by Alara Rogers
Summary: What's it like to be Harvey?
Author Notes: What can I say? I'm a villains fangirl. Expect Crais next. (I'm working my way up to the real Scorpy.)
Story Notes: Spoilers: It is most likely that this story takes place *before* "Eat Me", but it absolutely takes place after "Different Destinations."
Disclaimer: I'm not 100% certain who *does* own Scorpius, the neural clone, or John Crichton, but I'm absolutely sure it's not me.
Author's Website: http://www.alara.net/
I'm having something of an identity crisis. Bear with me.
To be, or not to be, that is the question.
If John's high school memories of English class are to be believed, the actual poem deals with the decision to commit suicide, or not. Which isn't a sentiment unfamiliar to me, believe me. But that isn't my current topic of concern-- I have more or less decided to live, if one can truly call this life. The question, then, is-- is this life? Do I exist?
Who am I? What am I? What is real?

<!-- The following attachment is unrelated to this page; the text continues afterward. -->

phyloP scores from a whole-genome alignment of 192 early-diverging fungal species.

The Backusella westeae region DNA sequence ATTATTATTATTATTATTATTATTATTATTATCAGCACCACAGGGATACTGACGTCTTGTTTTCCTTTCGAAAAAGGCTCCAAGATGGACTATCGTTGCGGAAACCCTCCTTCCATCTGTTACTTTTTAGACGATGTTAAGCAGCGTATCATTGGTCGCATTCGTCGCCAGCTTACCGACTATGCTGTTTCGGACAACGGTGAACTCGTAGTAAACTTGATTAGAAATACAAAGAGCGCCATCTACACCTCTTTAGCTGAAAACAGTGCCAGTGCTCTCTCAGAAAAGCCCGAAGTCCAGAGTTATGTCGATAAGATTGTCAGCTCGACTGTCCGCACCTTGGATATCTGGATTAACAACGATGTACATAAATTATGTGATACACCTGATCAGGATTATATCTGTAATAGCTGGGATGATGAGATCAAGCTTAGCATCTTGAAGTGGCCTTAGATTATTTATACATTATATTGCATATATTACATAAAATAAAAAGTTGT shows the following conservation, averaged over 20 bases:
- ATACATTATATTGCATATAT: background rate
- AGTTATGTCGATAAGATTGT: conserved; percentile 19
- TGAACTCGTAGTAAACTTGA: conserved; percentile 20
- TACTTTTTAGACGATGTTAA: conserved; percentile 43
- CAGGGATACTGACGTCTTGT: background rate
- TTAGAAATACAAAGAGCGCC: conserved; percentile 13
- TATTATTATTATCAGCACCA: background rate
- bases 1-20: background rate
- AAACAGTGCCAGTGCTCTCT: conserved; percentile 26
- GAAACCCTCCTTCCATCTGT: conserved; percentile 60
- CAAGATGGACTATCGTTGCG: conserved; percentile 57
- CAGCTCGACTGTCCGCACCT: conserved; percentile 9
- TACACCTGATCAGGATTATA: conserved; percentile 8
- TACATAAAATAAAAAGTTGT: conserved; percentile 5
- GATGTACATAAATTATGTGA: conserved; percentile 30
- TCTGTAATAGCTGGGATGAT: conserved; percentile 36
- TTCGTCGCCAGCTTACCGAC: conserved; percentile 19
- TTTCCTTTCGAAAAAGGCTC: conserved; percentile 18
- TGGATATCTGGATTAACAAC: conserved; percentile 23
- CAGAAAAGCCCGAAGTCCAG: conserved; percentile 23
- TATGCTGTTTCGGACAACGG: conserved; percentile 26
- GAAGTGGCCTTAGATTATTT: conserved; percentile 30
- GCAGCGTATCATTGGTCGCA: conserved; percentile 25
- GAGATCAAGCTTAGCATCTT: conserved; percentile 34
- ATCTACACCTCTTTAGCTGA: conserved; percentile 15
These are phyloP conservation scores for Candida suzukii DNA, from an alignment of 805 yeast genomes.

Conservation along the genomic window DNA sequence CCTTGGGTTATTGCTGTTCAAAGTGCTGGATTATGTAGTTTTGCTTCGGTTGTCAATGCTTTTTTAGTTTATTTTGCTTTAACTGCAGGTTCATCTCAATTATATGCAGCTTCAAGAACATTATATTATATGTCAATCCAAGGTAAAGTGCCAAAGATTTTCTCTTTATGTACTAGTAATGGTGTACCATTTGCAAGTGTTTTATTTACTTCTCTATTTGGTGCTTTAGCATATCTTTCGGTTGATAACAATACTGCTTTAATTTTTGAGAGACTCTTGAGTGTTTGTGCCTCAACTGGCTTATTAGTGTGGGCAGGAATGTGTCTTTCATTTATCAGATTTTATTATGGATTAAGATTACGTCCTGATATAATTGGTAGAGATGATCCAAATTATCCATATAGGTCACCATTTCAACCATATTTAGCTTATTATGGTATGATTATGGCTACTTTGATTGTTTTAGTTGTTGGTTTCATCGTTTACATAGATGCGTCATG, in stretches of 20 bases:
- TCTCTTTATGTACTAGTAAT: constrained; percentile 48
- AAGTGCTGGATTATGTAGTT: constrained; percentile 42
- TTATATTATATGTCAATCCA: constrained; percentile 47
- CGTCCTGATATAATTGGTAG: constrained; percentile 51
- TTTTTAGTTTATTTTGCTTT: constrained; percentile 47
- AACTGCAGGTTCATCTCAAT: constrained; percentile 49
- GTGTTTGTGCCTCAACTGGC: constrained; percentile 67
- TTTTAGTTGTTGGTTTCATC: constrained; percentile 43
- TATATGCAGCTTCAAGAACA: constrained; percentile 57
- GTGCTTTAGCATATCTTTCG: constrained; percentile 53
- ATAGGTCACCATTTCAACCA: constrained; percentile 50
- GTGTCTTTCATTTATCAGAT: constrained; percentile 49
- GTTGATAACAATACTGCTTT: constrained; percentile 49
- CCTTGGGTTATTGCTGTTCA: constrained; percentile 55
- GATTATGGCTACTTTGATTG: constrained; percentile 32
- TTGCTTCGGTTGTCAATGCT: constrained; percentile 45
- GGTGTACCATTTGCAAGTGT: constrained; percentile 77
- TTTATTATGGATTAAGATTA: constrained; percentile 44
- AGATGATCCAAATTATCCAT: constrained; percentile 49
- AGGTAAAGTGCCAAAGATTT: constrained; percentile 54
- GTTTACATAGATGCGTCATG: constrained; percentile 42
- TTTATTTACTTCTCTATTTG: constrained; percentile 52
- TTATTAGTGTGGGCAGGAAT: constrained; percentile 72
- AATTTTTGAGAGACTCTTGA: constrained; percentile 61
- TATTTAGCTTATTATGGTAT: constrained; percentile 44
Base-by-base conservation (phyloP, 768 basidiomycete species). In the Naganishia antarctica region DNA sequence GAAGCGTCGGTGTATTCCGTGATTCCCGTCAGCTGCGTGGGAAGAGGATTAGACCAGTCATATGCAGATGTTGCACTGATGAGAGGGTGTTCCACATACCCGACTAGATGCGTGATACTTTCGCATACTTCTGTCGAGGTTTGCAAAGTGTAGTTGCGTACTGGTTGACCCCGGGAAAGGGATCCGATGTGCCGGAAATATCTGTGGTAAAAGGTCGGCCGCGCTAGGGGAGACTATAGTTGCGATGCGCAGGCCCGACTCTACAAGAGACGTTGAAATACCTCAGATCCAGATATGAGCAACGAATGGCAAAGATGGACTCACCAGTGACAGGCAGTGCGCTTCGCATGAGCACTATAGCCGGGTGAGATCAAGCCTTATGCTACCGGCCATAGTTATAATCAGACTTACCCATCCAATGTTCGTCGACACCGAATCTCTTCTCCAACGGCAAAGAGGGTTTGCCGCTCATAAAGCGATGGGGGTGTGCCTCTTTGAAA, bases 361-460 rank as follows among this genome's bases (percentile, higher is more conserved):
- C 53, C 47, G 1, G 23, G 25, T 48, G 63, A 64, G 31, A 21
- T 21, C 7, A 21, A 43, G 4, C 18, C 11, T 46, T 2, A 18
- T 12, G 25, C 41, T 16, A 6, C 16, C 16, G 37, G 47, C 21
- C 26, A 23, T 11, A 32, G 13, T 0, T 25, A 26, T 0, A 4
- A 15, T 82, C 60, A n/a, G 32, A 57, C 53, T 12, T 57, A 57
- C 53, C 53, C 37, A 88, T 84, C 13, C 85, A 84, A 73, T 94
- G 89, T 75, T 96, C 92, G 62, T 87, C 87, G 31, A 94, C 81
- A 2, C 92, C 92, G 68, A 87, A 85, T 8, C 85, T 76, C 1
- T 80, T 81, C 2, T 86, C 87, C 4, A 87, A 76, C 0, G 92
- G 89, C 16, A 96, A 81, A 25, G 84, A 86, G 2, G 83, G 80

Another of John's people, the philosopher Descartes, says, "I think, therefore I am." (An aside-- it is strange that my only vocabulary to discuss my situation seems to come from John. My own memories are sadly lacking, a point I shall come back to. I assume that I, or my originator at any rate, must have read works by great Sebacean philosophers at some point, but I can't honestly remember a single one. In fact I'm rather taking it purely on faith that there are great Sebacean philosophers, since it doesn't seem to be the sort of thing Officer Sun would know, even if I could ask her. But I digress.)
In any case, I think. Therefore I must be. But be what? Who am I? What am I? How should I think about myself-- my existence, my goals, my beliefs?
I'm not Scorpius. Although, in my mind, I feel very much as if I am. But there is the incontrovertible fact that Scorpius has an independent existence, running about in the real world outside John Crichton's head, and therefore, obviously, I'm not him. I have the same basic personality, and some of the same memories, but so much is missing. John still sees me as Scorpius, and I can't quite imagine having a different visible avatar, but no, I'm obviously not Scorpius.